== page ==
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    120th Infantry Brigade Best Warrior Competition

    120th Infantry Brigade Best Warrior Competition

    Photo By Staff Sgt. Ryan Rayno | Staff Sgt. Chad Williamson, a combat engineer with 1st Brigade Engineering Battalion,...... read more read more



    Story by Sgt. Ryan Rayno 

    7th Mobile Public Affairs Detachment

    120th Infantry Brigade crowns best warrior
    Soldiers from the 120th Infantry Brigade, First Army Division West, competed in the unit’s semiannual best warrior competition consisting of nine mentally and physically challenging events on Fort Hood, Oct. 21-25, 2019.
    The competition tested Soldiers on rifle marksmanship, day and night land navigation, advanced trauma lanes, an Army Physical Fitness Test (APFT), the Army Combat Fitness Test (ACFT), a written exam and a board where all board members were Command Sergeants Major board.
    Staff Sgt. Chad Williamson, a combat engineer with the 395th Brigade Engineering Battalion, narrowly beat out five other Soldiers from the Brigade.
    “It feels great to win,” Williamson said. “It was a tough competition throughout the week and it feels great to come out on top.”
    For Williamson, the toughest part of the competition was the very first event.
    “To me the hardest event was the day-one event, the medical lane,” Williamson said. “It was the most physically taxing thing we did all week.”
    For the advanced trauma lanes, competitors were required to navigate six-foot walls of various angles to get to a simulated casualty and perform care under fire. Once completed, competitors carried the casualty to a safe location 50 meters away followed by suppressing simulated enemy fire.
    Competitors then had to overcome obstacles to reach a weighted mannequin that required medical attention approximately 20 meters away. The final leg included an uphill drag of the mannequin secured on the liter through mud to the event finish line approximately 100 meters away, all while wearing full body armor.
    Though the Soldiers were competing against each other, they all worked together to improve one another, pushing and motivating the collective group to heights they would unable to reach alone.
    “With it being a competition, you would have thought there would be more of a competitive aspect to it, but actually everyone came together and really helped each other make it to the end,” said Williams.
    Staff Sgt. Audrey Cruz, a unit supply specialist with the 382nd Logistical Support Battalion, echoed the sentiment.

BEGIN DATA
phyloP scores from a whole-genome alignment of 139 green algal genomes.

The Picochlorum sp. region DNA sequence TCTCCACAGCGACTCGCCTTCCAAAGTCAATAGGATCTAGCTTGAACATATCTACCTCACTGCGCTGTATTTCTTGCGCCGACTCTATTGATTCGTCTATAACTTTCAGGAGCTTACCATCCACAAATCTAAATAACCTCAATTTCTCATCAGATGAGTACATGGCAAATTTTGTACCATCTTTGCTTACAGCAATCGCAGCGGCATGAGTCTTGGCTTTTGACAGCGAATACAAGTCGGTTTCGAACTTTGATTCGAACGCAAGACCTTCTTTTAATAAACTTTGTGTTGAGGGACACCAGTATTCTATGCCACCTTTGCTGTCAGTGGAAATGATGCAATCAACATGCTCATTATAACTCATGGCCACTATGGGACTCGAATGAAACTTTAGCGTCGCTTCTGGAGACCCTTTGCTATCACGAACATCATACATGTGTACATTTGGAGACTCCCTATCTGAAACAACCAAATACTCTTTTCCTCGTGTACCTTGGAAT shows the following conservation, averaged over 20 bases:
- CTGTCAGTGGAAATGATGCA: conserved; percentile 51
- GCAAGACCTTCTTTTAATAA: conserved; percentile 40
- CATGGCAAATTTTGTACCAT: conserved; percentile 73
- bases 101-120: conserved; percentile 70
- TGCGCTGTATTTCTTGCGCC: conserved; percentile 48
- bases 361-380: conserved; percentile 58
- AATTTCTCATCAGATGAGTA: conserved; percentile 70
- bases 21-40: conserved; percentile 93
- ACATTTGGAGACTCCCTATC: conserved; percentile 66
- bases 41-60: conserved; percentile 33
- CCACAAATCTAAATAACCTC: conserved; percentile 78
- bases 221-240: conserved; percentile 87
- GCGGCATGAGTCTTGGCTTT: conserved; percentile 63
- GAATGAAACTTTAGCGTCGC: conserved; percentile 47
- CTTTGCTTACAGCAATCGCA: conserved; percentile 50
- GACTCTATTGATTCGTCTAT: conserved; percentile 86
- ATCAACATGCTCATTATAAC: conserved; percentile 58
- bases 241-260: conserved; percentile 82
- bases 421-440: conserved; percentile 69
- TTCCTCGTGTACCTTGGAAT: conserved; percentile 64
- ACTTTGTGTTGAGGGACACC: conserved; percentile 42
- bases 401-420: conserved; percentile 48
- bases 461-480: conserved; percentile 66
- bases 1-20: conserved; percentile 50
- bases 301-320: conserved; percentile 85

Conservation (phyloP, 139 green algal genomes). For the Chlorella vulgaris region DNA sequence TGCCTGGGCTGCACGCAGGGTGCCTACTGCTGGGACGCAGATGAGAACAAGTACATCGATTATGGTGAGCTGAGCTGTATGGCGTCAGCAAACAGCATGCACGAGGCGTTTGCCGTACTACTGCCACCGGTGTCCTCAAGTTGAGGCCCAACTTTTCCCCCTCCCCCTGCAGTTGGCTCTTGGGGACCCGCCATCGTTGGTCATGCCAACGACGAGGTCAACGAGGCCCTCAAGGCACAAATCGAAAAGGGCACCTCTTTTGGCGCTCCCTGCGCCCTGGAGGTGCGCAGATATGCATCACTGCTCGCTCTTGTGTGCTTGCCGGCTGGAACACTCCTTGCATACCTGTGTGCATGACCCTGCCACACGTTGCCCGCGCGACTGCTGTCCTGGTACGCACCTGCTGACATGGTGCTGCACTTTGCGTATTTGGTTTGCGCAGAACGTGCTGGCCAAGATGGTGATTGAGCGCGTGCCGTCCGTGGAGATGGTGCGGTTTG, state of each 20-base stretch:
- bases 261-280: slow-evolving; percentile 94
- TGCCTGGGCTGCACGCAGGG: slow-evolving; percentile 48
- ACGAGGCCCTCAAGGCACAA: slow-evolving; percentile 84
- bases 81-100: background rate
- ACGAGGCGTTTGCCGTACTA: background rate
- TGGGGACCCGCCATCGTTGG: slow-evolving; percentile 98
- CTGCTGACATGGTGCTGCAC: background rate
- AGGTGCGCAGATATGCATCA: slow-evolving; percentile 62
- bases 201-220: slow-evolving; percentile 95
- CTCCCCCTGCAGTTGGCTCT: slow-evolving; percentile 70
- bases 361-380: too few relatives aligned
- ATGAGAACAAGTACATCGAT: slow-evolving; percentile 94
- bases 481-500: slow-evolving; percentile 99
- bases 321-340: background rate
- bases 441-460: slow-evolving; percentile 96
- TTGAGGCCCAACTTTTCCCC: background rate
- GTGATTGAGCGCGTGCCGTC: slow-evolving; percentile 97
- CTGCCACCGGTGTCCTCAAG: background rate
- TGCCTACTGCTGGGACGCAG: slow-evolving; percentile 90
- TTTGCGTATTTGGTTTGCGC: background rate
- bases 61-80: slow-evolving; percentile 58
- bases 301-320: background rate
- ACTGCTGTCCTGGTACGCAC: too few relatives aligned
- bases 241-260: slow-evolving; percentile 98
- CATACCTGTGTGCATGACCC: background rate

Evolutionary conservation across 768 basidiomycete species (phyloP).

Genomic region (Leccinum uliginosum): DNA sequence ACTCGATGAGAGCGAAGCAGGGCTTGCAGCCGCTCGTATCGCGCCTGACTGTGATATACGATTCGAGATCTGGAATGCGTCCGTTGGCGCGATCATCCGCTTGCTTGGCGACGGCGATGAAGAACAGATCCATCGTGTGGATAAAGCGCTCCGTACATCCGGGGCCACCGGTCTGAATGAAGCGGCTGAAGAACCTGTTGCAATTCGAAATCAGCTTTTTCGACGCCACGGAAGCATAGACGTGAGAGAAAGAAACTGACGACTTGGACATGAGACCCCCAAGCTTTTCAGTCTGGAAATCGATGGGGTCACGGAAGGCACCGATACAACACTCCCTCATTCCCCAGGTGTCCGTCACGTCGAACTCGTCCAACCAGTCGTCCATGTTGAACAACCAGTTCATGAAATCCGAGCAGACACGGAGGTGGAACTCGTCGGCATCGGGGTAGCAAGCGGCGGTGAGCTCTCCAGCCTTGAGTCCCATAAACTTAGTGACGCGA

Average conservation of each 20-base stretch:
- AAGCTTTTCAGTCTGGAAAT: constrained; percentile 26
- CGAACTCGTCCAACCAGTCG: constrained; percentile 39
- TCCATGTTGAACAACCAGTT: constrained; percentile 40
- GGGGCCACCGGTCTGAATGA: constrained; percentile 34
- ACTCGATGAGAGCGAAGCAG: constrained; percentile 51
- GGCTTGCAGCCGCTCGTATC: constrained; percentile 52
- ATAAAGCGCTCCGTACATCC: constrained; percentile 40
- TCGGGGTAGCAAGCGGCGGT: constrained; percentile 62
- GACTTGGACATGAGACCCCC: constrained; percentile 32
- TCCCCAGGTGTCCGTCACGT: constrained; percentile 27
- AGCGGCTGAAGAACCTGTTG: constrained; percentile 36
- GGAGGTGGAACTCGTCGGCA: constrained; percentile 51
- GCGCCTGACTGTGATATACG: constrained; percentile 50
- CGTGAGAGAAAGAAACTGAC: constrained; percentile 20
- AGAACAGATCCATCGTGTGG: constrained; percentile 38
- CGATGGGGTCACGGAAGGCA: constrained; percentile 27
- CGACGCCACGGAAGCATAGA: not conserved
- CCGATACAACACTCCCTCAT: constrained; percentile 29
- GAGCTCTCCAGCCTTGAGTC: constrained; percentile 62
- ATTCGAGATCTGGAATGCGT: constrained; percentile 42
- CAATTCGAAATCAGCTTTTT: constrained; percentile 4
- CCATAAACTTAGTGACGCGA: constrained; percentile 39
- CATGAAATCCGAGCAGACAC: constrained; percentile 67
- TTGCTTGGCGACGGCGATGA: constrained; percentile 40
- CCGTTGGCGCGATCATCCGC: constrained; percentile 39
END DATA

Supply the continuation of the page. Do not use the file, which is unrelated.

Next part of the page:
“From day one, we knew each other’s strengths and weaknesses, but we never held back as far as helping each other,” Cruz said. “We knew it was a competition, but we all helped each other out, even with all the lengths we had to go through. Everybody was just supportive.”
    Now better Soldiers and leaders for having participated in the competition, each competitor will go back to their respective units where they will pass on their knowledge and experience to their peers. From there they will continue the Brigade’s mission as observer-controller/trainers for Reserve Component Deployment Expeditionary Force units preparing for upcoming deployments.
    “An organization like this focuses on training units,” said Command Sgt. Maj. Carolyn Y. Donaldson, the 120th Infantry Brigade Command Sergeant Major. “We have to prepare these units through training a year back from deployment and ensure our Soldiers go through the post mobilization process once they return.”
    Each competitor understood the importance of taking the skills they learned and improved upon through the competition, back home to continue the unit’s primary mission.
    “As an OC/T, I think the biggest thing is teaching and letting fellow Soldiers know that these basic warrior tasks and drills that we do and are perishable skills. We need to understand how important it is to focus on the fundamentals,” said Staff Sgt. Jordan Mertes, a signal support systems specialist with the 361st Training Support Battalion.
    According to Donaldson, the competition was an overall success and she couldn’t be happier with what transpired over the course of the week.
    “These Soldiers that you saw out here put in a lot of time, effort and dedication,” Donaldson said. “They’re working hard on their day-job, but they’re also out here going above and beyond and setting the stage for the next group of Soldiers. I’m just so very proud of them.”
    With the competition complete, Williamson will move on to compete in the First Army Division West best warrior competition that is slated to take place in February 2020.



    Date Taken: 10.25.2019
    Date Posted: 10.30.2019 16:18
    Story ID: 349945
    Location: FORT HOOD, TX, US 

    Web Views: 90
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